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Senior Centers

Focal Points, Awareness And Utilization, Programs And Activities, Characteristics Of Senior Center Participants, Programming For The Frail

The modern-day senior center traces its roots back to the early 1940s when one of the earliest centers (the Hodson Center in New York City) focused on meeting the needs of lower income older people (Gelfand). The number of senior centers has grown to between twelve thousand and fourteen thousand depending on what one considers a senior center to be (Krout, 1989b; Wagner). Three White House Conferences on Aging, the passage of the Older Americans Act in 1965 and its subsequent amendments, and the activities of the National Council on the Aging have played important roles in this growth and expansion. According to the National Council on the Aging’s National Institute of Senior Centers, ‘‘A senior center is a community focal point on aging where older adults come together for services and activities that reflect their experience and skills, respond to their diverse needs and interests, enhance their dignity, support their independence, and encourage involvement in and with the community’’ (p. 5).

Most senior centers are multipurpose in that they provide a range of activities and services and are multifaceted in terms of the functions they fulfill for older participants as well as the roles they play in local social and health service networks. Throughout their history, senior centers have responded to the needs of at-risk and well older persons, with some centers developing a greater emphasis on one group or the other. Thus, perhaps more than any other word, variation defines senior centers today. Depending on the senior center and the geographic area in which it is located, considerable diversity is found in who attends a center, the number of programs it offers, and the size of its facility, staff, and resources.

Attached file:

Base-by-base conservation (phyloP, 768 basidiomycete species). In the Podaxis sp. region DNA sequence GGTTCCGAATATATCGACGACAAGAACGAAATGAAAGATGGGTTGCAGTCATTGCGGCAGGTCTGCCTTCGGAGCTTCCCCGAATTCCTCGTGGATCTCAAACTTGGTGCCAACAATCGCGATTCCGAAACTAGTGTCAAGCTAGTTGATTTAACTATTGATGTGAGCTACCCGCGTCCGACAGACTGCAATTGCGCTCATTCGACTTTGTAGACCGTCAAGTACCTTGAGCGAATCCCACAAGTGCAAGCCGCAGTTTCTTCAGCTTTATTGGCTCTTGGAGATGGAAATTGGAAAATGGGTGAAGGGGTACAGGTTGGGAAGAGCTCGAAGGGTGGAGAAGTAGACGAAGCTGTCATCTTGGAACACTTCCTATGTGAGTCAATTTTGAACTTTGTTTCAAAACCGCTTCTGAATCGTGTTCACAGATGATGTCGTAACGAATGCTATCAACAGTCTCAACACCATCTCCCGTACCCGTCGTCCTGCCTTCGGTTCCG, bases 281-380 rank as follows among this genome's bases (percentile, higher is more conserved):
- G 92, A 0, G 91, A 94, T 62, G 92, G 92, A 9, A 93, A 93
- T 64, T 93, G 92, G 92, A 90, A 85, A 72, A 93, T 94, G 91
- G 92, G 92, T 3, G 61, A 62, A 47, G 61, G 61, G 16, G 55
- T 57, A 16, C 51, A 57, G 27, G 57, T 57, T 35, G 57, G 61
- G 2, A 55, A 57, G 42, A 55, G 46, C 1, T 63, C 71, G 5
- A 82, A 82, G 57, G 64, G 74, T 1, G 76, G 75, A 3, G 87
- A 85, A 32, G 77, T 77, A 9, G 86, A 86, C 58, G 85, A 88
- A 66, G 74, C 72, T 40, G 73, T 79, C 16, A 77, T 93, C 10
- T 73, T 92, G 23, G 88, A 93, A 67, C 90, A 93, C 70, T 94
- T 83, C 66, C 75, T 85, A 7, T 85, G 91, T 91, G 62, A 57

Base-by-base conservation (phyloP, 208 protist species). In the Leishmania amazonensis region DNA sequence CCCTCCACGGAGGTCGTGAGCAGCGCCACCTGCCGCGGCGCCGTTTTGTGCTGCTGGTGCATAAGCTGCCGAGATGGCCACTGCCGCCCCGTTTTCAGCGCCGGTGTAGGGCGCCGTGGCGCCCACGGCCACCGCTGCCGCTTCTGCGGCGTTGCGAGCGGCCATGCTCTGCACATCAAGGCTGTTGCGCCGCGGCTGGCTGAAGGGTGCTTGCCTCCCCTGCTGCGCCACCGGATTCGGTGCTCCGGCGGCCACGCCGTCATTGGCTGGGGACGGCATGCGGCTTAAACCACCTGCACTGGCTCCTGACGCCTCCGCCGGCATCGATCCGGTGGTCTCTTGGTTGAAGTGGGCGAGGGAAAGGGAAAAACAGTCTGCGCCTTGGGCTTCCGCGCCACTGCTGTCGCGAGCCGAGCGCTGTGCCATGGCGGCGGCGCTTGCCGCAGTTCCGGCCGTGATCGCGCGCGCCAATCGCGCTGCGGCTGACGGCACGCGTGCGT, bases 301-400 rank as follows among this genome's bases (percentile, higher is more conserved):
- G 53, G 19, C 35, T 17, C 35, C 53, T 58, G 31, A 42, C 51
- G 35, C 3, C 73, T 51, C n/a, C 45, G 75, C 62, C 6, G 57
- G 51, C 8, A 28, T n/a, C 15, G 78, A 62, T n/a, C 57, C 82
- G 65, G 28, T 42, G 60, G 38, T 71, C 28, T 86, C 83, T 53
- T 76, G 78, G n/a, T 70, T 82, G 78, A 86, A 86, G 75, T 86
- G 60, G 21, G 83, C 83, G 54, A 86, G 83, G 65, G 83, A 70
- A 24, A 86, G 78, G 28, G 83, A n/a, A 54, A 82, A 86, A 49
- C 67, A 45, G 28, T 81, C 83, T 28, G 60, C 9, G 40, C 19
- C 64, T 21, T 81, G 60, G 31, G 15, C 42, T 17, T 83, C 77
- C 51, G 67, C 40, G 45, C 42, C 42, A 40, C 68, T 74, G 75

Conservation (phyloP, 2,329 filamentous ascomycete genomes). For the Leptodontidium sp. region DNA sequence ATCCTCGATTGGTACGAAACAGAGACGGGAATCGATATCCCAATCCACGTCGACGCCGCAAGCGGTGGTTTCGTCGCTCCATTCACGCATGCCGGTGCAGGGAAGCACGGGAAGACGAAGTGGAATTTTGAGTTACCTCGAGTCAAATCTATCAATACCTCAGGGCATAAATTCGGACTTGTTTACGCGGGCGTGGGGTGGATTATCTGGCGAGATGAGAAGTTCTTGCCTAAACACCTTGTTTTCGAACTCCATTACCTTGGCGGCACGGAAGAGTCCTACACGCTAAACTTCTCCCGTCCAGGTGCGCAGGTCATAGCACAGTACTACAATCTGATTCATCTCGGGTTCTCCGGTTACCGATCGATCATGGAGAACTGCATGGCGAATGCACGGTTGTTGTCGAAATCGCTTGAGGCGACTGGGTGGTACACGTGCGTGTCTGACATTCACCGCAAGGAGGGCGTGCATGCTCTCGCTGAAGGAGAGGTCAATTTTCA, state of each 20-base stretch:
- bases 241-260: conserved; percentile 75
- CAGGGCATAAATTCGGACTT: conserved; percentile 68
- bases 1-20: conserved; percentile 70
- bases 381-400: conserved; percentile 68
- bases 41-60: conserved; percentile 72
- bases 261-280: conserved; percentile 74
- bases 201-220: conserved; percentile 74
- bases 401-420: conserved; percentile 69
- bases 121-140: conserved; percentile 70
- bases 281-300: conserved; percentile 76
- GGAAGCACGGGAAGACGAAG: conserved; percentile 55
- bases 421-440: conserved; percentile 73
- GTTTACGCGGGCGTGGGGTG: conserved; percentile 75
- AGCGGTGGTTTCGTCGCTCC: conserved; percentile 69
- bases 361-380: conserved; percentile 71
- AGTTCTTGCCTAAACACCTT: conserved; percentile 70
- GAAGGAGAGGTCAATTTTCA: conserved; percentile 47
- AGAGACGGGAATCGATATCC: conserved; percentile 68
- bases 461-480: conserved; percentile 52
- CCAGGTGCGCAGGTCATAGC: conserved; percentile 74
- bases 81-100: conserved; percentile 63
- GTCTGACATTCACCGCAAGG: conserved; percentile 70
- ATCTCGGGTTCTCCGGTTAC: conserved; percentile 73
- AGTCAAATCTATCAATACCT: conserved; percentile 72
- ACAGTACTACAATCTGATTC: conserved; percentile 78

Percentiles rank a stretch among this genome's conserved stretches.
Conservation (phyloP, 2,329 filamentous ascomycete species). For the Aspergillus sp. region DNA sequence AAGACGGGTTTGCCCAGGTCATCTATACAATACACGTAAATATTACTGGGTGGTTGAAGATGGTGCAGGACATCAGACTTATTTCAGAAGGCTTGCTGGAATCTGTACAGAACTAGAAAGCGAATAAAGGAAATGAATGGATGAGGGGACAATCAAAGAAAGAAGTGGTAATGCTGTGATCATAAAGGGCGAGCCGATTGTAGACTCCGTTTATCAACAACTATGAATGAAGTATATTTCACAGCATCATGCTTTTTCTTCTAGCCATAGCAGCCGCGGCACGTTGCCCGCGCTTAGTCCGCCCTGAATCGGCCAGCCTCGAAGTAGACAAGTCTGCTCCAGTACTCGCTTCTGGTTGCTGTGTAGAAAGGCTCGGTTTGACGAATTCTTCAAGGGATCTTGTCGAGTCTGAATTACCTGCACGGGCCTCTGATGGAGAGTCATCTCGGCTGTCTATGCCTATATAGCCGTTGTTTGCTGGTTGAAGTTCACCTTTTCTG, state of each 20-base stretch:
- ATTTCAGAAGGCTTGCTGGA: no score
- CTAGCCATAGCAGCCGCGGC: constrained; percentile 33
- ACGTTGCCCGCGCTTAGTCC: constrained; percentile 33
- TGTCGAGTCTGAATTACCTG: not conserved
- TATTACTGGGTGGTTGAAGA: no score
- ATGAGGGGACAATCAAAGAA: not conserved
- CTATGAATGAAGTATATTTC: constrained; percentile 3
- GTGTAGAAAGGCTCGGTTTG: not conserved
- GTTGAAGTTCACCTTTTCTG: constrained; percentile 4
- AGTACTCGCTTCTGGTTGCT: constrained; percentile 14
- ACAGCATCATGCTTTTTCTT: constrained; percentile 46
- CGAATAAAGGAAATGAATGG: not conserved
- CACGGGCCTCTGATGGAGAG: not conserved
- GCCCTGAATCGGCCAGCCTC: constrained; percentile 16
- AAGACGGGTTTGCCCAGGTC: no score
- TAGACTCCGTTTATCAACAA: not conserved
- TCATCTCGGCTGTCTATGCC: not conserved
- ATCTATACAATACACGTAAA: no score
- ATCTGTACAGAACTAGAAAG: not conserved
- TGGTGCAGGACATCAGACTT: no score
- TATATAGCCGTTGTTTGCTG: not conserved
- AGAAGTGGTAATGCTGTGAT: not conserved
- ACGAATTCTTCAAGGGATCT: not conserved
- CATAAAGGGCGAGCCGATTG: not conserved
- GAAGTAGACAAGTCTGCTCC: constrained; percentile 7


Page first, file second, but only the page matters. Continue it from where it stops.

Senior centers find themselves facing fundamental questions about what they do, who they serve, and how they can best respond to recent and projected demographic and social changes in the United States. Some of the most important questions are: How successfully do senior centers respond to the economic, cultural, and social diversity among older adults, and how should/can they best meet the needs of an increasingly diverse older population? What roles can senior centers best play in the menu of communitybased services and what must centers do to ensure their viability in the future? Will the programming that people in their sixties found appealing twenty years ago attract baby boomers when they begin to reach retirement age beginning in the year 2010?

Additional topics

Medicine EncyclopediaAging Healthy - Part 4